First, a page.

Last updated on May 3, 2017
Gold Rush in the Jungle is not a book I would have normally picked out from the bookstore; though I care about sustainable tourism, conservation work, and that side of travel, it just wouldn’t occur to me that a narrative on conservation work would be interesting.
I was wrong.
The book billed itself as a journey into one of the last wild places on earth, and it really was all that. I finished the book in record time because I was really keen to follow the conservation work being done in some of the most remote areas of Vietnam, and more than that the story of the people and history that have shaped Vietnam into what it is today.
More than anything this book was readable.
He tempers his scientific background with a strong grasp of storytelling and wrote a book that makes a poetic case for conservation in an appealing way that doesn’t shove an agenda, but rather outlines a lot of the really amazing work being done right now. And the heartbreak of extinction. And those animals on the brink.
You know, I had no idea that conservationists discovered several large mammal species in the past decade alone (and here are 15 species discovered in 2012 alone). We’re talking large animals never before documented by science because they lived in no-man’s-land on the edges of Vietnam, Laos, and Cambodia. Ironically, because this region’s history of war and fighting, uncertain politics, and a lack of technological developments for a long time, the remote areas of Vietnam’s wilderness flourished. In the past 20 years, however, animals are facing new threats as population growth moves into the more remote areas and as the international black market deals in these rare animals.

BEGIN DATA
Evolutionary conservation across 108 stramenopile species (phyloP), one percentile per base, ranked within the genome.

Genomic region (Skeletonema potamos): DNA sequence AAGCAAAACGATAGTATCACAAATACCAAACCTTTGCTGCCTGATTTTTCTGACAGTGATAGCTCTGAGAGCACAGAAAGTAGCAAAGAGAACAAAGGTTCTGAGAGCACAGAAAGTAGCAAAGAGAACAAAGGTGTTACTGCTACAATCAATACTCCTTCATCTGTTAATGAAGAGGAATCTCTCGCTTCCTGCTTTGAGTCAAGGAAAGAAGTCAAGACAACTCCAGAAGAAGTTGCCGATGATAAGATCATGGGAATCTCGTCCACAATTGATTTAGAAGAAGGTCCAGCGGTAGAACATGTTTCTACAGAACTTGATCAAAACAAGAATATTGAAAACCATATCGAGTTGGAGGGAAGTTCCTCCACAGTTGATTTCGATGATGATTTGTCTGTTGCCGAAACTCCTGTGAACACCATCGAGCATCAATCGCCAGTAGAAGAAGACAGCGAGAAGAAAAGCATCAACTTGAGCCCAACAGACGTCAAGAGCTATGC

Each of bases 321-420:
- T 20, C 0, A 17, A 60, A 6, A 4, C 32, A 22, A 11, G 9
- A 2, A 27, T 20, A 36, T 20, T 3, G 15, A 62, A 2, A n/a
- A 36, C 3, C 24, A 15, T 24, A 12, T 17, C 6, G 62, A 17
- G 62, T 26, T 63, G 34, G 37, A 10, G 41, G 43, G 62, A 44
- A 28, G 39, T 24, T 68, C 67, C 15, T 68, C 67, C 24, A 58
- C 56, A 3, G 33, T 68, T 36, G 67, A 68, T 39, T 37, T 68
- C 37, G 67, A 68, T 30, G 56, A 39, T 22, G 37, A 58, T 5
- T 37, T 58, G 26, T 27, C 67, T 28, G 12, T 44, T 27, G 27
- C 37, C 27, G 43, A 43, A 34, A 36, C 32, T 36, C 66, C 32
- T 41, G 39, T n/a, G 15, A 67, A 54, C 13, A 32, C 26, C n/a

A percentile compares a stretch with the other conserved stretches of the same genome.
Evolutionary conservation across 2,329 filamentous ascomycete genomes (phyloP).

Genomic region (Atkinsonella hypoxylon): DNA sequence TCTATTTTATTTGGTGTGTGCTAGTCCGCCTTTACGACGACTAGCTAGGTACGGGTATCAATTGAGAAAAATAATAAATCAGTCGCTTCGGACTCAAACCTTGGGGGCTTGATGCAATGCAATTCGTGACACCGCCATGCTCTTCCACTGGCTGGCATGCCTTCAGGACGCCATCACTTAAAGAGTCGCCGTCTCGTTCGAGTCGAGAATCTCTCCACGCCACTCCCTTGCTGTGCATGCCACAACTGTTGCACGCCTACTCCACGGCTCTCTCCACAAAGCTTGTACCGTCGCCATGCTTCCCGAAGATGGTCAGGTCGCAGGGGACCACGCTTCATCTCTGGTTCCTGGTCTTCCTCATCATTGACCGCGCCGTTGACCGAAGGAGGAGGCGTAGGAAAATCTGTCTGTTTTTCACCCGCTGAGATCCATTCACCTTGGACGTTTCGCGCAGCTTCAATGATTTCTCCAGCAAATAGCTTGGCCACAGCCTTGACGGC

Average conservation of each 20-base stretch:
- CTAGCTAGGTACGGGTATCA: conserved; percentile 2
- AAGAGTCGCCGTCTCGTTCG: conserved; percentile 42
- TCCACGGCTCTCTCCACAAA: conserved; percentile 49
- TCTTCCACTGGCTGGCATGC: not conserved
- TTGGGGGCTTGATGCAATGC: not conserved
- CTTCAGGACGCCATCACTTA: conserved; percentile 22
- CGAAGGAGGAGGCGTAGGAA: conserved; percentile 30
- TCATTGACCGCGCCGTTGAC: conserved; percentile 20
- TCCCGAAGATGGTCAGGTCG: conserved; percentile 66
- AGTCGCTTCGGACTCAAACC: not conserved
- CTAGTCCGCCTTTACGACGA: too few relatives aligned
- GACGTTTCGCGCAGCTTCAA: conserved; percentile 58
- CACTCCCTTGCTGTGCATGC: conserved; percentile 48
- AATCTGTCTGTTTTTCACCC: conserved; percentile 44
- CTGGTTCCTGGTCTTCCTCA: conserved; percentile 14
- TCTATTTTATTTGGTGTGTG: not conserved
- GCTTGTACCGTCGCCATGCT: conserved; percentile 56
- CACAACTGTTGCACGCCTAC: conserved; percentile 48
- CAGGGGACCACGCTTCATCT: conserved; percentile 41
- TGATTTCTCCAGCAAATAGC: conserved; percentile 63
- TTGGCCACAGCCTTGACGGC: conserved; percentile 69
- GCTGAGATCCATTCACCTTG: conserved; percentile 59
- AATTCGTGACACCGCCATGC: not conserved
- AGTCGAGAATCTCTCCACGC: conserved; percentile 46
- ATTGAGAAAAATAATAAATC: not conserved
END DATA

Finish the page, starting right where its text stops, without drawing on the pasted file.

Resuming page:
And thus you have the plot of this book—conservationists working in the region to protect critically endangered animals, many of which we still haven’t discovered. The author weaves his travels into the story as he visits the conservation efforts in Vietnam, Hawaii, Europe, and really all over the world to interview other researches and leading conservation programs.
It’s not a light beach read, but if you’re up for a blend of travel narrative with conservation work, it’s well-done in this book. Read some of the other reviews of Gold Rush in the Jungle on Amazon.
I offered a free copy of Gold Rush in the Jungle to newsletter subscribers and readers.
That’s it, no other obstacles to jump through, though if you’re keen to go like the ALA Facebook page I wouldn’t stop you. :)
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